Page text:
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Fever Blister Information - Fever Blisters & Cold Sores

Basic Facts About Fever Blisters


Updated May 30, 2014

Cold sores or fever blisters are common skin conditions that affect 15 percent to 30 percent of the U.S. population. Cold sores are actually caused by the herpes simplex virus (HSV) and are the most common manifestation of a herpes simplex virus infection.

Fever Blisters and the Herpes Simplex Virus
Fever blisters are caused more often by the herpes simplex virus type 1 (HSV-1) than herpes simplex virus type 2 (HSV-2). As a matter of fact, more than 85 percent of the world's population has been infected with HSV-1. These infections follow the usual course of herpes simplex virus infections in that the first outbreak is usually more painful and lasts longer than recurrent infections.

Fever Blisters - Primary Infection
The first time the skin in or around the mouth comes in contact with the herpes simplex virus; the outbreak occurs inside the mouth -- on the gums, tongue, and throat. This is called gingivostomatitis. This first infection occurs most often in childhood, and the highest incidence of infection occurs between 6 months and three years of age. Children get pain, fever, swollen lymph nodes, and may have difficulty swallowing. These symptoms last for about a week and resolve spontaneously. Children with gingivostomatitis are at risk for dehydration if the pain keeps them from drinking fluids. Water-based popsicles are sometimes used to provide hydration and pain relief.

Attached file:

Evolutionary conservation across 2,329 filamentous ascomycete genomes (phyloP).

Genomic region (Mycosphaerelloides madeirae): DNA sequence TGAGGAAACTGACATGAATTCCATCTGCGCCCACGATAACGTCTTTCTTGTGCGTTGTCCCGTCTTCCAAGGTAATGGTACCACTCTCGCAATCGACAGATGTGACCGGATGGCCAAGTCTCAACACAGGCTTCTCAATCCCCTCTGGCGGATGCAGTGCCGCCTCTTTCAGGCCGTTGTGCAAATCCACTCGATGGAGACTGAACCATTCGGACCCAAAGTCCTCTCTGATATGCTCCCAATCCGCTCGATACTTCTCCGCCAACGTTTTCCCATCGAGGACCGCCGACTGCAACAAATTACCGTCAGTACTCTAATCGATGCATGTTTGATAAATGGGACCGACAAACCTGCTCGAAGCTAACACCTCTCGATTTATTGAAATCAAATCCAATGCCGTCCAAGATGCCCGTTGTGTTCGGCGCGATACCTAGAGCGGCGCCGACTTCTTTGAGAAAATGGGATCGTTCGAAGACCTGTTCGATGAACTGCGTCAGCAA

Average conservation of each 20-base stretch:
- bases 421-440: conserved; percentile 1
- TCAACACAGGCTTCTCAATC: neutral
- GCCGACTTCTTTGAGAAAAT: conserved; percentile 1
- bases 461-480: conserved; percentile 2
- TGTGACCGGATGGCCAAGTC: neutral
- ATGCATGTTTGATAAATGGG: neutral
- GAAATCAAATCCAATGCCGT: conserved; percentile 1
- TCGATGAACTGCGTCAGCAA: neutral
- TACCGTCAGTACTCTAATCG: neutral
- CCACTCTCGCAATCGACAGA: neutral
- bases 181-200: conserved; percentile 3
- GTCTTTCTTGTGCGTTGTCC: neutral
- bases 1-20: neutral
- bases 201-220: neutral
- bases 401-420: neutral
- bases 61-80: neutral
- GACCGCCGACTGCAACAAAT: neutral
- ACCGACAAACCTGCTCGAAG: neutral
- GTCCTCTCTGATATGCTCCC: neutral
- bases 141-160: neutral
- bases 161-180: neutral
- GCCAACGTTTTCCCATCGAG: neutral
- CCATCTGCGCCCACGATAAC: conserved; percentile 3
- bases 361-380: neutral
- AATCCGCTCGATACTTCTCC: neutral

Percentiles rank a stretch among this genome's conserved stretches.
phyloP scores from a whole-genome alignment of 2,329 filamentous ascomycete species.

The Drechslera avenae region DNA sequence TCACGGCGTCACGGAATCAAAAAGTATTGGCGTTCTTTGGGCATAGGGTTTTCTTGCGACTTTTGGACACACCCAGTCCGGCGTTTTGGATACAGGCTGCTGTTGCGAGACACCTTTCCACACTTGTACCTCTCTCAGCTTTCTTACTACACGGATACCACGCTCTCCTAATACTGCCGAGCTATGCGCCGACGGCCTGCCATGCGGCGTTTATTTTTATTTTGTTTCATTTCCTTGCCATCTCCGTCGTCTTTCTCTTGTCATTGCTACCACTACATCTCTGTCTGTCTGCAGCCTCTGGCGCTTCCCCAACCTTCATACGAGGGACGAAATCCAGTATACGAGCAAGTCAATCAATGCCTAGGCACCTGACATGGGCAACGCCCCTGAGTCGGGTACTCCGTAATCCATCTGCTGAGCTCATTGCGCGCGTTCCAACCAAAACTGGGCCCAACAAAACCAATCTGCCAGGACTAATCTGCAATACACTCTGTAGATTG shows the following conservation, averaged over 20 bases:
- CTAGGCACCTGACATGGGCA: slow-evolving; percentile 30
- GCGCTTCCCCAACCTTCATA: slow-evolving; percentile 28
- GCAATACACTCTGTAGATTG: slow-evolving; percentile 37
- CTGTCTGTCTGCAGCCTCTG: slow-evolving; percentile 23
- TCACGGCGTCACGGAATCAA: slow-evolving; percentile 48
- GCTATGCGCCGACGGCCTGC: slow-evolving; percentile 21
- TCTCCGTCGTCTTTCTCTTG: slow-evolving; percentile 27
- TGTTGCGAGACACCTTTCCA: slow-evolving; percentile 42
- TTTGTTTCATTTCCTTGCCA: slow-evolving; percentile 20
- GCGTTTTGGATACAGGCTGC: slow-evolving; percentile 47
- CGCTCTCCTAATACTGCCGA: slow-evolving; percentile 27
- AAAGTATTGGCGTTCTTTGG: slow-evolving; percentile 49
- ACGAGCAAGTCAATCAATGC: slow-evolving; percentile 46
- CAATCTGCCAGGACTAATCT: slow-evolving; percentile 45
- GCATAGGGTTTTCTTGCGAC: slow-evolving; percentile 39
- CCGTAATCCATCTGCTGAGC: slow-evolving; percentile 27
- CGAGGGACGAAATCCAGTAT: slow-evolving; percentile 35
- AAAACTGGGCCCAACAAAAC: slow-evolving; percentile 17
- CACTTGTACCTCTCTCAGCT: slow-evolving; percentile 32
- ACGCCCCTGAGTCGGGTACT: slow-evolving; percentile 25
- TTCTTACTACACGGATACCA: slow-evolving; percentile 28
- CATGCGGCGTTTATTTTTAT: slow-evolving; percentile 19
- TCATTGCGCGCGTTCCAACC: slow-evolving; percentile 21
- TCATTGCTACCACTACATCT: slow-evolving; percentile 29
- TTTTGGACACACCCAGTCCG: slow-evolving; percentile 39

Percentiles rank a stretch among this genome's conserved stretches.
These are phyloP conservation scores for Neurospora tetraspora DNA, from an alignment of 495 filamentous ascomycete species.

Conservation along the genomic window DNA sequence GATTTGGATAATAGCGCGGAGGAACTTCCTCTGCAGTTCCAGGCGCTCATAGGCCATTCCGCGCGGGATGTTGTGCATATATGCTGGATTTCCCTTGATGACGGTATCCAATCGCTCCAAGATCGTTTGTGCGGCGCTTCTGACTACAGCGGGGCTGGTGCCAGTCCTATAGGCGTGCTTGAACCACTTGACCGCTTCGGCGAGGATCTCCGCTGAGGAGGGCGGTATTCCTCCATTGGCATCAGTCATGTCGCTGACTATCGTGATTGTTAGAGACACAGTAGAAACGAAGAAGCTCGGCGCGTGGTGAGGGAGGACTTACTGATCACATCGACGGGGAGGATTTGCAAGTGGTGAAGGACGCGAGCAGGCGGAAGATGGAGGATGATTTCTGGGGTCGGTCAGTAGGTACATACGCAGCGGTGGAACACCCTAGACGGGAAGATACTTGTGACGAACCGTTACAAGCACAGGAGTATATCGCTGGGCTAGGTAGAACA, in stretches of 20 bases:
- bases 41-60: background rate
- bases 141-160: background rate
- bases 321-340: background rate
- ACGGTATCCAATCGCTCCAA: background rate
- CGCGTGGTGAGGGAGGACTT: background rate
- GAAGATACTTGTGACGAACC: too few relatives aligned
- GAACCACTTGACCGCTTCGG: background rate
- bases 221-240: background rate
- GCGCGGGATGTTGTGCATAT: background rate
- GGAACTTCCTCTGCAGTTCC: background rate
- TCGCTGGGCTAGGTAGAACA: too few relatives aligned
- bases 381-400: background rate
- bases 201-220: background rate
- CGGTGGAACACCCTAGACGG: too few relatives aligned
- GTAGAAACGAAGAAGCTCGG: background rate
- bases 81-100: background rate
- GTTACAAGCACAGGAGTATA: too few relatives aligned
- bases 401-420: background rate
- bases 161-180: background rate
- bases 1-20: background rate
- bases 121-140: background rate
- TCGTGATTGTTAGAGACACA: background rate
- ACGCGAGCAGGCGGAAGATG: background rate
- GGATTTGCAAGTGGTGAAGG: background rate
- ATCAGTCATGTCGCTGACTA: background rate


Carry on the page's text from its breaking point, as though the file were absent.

Fever Blisters - Recurrent Infection
Once a person has been exposed to the herpes simplex virus, the virus remains in certain cells in the body and can reactivate at any time. Reactivation can be triggered by trauma to the skin, menstruation, sun exposure, stress, fever, and other causes. This reactivation produces the lesions we know as cold sores or fever blisters. Fever blisters are most often seen on the border of the lip and consist of three to five vesicles. Over the next three to five days, the vesicles become pustular, ulcerative, and then crust over. Symptoms are usually most severe 8 hours after the outbreak. Most people have about 2 outbreaks per year, but 5 percent to 10 percent have greater than 6 outbreaks per year.

Fever Blisters - Prodrome
Recurrent infections are often preceded by a prodrome, symptoms that appear before the outbreak occurs. Common prodromal symptoms for fever blisters are pain, tingling, and burning. A herpes prodrome can last from 2 hours to 2 days.

Spread of Fever Blisters
Fever blisters are contagious and spread by direct contact with infected saliva or droplets in the breath, or by skin to skin contact. The herpes simplex virus can be reactivated in response to various stimuli including UV radiation (sun exposure), stress, a cold, illness, or dental work.


Habif, Thomas. "Warts, Herpes Simplex, and Other Viral Infections." Clinical Dermatology, 4th Edition. Ed. Thomas Habif, MD. New York: Mosby, 2004. 381-388.

Yeung-Yue, Kimberly. "Herpes simplex viruses 1 and 2." Dermatologic Clinics 20(2002): 1-21.

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